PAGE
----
Reflecting on the Lasting Impacts of the 2008 Financial Crisis
The financial press has been awash with articles commemorating the ten-year anniversary of the collapse of Lehman Brothers and the Global Financial Crisis (GFC). Many of these articles have focused on the causes, what should have been done differently, and the risks of another financial catastrophe.
The GFC was the biggest threat to the world’s economic system since the Great Depression. Fortunes were lost, lives were ruined, and the current populist upending of the post-World War II order were all results of what transpired a decade ago.
The crisis has had a lasting impact on investor attitudes toward risk. But even so, there are many indications the finance industry and investors are making the same mistakes they made prior to the crisis.
Lasting Impact: More Conservative Investors
Despite the S&P 500 setting record highs, investor concerns have shifted to preserving capital rather than chasing returns. A recent study by Cerulli Associates, summarized by ThinkAdvisor’s Emily Zulz and FinancialAdvisor IQ’s Garrett Keyes, states that investors prefer downside protection to outperformance by roughly a three-to-one margin. While numerous financial professionals are focused on relative performance versus the S&P 500, investors would rather protect what they have than shoot for the moon.
Demographically, those with the highest emphasis on capital preservation are over the age of 60 or under the age of 30. This makes sense. Investors in the 60+ age bracket would have been around 50 during the Global Financial Crisis. Many would have been in their peak earning years and hopefully had a nice nest egg built up in 401(k), IRA, or 403(b) plans. With traditional asset allocation models losing more money during the GFC than the “worst case” scenarios predicted, it is no wonder they are more risk-averse as their retirement draws near.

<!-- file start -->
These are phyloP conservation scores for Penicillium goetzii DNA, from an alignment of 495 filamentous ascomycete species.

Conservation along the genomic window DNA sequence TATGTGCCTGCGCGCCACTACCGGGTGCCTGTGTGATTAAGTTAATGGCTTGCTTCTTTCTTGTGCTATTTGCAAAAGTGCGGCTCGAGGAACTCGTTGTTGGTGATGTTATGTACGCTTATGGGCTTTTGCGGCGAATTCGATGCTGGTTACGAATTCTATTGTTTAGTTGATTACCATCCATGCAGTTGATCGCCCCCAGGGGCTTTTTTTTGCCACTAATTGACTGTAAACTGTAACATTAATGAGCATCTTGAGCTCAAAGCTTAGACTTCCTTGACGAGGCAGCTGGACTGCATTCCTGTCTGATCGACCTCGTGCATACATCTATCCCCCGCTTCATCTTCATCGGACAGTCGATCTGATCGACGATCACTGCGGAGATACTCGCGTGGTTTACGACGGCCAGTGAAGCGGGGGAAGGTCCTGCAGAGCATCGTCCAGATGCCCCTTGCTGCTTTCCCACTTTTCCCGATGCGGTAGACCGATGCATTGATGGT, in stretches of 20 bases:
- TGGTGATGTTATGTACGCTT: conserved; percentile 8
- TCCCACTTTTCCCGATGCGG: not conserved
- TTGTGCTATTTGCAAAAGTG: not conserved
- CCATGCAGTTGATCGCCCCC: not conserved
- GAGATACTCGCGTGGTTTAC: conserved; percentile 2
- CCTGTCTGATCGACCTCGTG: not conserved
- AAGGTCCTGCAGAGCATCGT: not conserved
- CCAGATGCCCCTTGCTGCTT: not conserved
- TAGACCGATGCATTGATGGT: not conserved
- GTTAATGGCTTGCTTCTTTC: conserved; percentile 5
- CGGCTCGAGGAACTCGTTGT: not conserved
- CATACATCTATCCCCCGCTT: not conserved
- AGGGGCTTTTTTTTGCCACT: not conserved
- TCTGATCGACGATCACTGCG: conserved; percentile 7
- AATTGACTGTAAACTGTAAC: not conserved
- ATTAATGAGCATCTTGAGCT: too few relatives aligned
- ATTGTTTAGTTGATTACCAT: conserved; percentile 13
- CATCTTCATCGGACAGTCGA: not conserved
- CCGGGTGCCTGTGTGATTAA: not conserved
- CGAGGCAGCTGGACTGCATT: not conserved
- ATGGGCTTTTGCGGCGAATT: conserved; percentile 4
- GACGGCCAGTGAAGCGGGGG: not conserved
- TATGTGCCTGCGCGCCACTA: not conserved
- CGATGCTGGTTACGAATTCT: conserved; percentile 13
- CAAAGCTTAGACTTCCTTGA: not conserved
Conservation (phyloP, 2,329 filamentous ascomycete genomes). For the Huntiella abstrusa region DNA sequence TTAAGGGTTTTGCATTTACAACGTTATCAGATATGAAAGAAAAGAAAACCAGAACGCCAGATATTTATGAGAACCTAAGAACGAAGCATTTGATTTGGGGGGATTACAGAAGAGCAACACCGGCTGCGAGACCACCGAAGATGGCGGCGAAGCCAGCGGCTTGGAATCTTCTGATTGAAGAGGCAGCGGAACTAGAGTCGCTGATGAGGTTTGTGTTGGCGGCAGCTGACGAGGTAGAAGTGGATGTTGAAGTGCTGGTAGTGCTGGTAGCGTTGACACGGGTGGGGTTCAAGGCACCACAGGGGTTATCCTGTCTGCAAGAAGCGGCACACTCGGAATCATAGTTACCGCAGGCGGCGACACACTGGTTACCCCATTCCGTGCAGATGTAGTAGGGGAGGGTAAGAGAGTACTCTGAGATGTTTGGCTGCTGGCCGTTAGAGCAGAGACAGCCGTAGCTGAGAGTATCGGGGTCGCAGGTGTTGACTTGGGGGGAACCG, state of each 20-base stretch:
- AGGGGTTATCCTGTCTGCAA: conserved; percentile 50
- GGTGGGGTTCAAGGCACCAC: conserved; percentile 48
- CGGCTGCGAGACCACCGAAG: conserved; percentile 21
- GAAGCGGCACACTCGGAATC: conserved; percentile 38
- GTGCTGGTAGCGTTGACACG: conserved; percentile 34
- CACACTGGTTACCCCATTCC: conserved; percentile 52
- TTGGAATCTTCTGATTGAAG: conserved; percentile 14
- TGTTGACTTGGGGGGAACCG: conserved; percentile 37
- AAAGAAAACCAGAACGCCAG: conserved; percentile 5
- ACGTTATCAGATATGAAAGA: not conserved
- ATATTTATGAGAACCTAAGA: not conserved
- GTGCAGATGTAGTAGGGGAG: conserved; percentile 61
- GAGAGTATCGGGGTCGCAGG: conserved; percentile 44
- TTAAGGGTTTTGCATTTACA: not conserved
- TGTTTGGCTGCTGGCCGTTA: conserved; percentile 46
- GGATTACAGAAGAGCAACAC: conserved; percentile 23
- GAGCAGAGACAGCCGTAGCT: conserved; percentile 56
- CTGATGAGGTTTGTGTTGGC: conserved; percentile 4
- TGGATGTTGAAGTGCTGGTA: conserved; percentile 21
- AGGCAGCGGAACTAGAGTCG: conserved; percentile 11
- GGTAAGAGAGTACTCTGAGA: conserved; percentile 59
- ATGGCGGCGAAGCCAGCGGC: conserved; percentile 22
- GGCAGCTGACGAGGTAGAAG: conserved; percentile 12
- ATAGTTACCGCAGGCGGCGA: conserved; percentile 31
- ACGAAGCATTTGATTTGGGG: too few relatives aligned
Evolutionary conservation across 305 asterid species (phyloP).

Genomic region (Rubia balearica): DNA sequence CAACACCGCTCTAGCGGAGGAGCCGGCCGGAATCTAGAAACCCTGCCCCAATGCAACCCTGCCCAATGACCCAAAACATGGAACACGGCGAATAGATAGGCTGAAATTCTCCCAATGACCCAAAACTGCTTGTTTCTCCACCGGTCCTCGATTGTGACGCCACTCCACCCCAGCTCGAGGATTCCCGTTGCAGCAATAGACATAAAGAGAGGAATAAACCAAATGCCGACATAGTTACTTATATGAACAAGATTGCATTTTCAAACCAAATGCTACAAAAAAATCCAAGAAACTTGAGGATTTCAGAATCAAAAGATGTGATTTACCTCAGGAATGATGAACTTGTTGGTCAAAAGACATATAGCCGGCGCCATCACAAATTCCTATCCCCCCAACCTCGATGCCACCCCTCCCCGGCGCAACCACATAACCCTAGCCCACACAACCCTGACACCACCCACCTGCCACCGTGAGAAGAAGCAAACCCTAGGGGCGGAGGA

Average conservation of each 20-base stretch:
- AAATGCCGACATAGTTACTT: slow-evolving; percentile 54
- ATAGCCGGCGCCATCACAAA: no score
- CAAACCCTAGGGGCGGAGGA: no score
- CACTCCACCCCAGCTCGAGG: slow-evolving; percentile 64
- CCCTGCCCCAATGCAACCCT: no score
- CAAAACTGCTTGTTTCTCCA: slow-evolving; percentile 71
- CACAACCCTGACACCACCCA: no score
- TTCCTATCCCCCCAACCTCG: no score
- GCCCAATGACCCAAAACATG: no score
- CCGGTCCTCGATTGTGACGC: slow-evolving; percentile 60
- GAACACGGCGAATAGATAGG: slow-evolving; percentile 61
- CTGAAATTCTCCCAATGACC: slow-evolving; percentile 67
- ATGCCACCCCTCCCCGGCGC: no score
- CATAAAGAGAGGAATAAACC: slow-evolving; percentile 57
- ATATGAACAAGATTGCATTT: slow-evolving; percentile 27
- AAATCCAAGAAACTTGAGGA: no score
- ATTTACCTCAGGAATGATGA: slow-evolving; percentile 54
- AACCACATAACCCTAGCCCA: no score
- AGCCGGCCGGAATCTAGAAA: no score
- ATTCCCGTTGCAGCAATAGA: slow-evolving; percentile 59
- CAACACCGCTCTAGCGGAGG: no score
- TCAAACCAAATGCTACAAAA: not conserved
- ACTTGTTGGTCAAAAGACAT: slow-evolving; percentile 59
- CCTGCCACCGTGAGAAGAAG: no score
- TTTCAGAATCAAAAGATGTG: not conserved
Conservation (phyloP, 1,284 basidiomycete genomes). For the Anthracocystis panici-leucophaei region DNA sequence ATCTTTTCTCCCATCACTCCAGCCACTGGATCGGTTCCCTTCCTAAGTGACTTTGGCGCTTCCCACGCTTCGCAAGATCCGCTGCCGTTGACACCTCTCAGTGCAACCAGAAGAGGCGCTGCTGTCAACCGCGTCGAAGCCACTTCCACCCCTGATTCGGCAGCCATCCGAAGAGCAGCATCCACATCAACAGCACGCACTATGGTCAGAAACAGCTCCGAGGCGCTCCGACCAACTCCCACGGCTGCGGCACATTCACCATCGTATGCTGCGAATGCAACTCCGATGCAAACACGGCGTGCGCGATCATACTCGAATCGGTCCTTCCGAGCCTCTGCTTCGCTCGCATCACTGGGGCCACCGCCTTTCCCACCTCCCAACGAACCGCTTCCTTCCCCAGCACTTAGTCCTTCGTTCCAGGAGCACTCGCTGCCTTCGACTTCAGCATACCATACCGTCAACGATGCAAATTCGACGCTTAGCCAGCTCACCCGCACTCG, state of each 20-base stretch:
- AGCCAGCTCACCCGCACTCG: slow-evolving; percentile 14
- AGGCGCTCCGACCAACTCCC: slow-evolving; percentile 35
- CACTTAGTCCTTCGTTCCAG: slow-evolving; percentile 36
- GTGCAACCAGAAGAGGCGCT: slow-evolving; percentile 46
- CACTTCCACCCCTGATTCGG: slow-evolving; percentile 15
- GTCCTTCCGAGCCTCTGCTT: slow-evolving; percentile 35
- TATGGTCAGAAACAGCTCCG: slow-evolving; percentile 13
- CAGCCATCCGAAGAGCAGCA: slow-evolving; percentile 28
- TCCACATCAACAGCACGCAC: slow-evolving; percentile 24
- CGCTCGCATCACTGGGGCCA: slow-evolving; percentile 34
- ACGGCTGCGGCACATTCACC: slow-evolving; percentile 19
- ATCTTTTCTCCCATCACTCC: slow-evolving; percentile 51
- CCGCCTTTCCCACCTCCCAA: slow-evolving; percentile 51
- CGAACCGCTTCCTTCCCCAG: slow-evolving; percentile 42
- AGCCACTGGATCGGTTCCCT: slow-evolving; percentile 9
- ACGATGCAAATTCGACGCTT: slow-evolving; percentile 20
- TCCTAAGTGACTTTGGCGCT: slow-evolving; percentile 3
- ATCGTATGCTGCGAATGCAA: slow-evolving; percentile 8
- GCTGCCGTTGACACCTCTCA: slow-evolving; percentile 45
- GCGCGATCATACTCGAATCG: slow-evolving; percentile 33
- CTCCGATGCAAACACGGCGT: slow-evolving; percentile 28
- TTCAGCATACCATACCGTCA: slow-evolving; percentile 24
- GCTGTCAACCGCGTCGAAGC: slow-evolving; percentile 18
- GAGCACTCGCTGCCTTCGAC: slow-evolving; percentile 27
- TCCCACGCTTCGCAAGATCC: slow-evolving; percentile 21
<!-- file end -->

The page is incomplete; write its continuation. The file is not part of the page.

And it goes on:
Meanwhile, Millennial investors under the age of 30 would have come of age during the Global Financial Crisis. Many struggled to find work during the recession and the problem of student debt has been well documented. Roll in distrust of the financial system, and you have a recipe for conservative investors.
Despite these shifts, many of these investors are taking on more risk than they really want to. Baby boomers are making up for the income they’re missing from bonds while millennials are being put in more aggressive portfolios because of their age instead of their risk tolerance.
Learning the Hard Way
During and after the Global Financial Crisis, many investors learned the hard way the importance of not losing big. While they might have clawed back their losses over the last decade, 2008 haunts their decisions. With good reason, the last thing they want is to experience something like that again.
This is why they hire a financial advisor: to lessen the impact such catastrophic financial events. So how has this been addressed at the portfolio level?
Failure to Impact: Portfolio Construction and Portfolio Concerns
The shift in investor preferences since the 2008 financial crisis hasn’t seemed to reach the portfolio level, however. Many portfolios are allocated very similar to how they were before the 2008 crisis, and this is a problem because many of the asset allocation models failed to properly protect investors during the crisis.
Using target date funds as a proxy for typical asset allocation portfolios, let’s look at how three “vintages” of target date funds were allocated just prior to the GFC in June of 2008. The data below is based on Morningstar category averages.
In 2008, these vintages would have been two, 12, and 22 years away from their target dates. They fall into a typical asset allocation range, with equities and bonds making up the lion’s share of the allocation. The more aggressive portfolios have a bias towards equity, the more conservative portfolios are weighted to bonds and cash. This is all standard practice.
How did these perform during the GFC? The results were quite grim.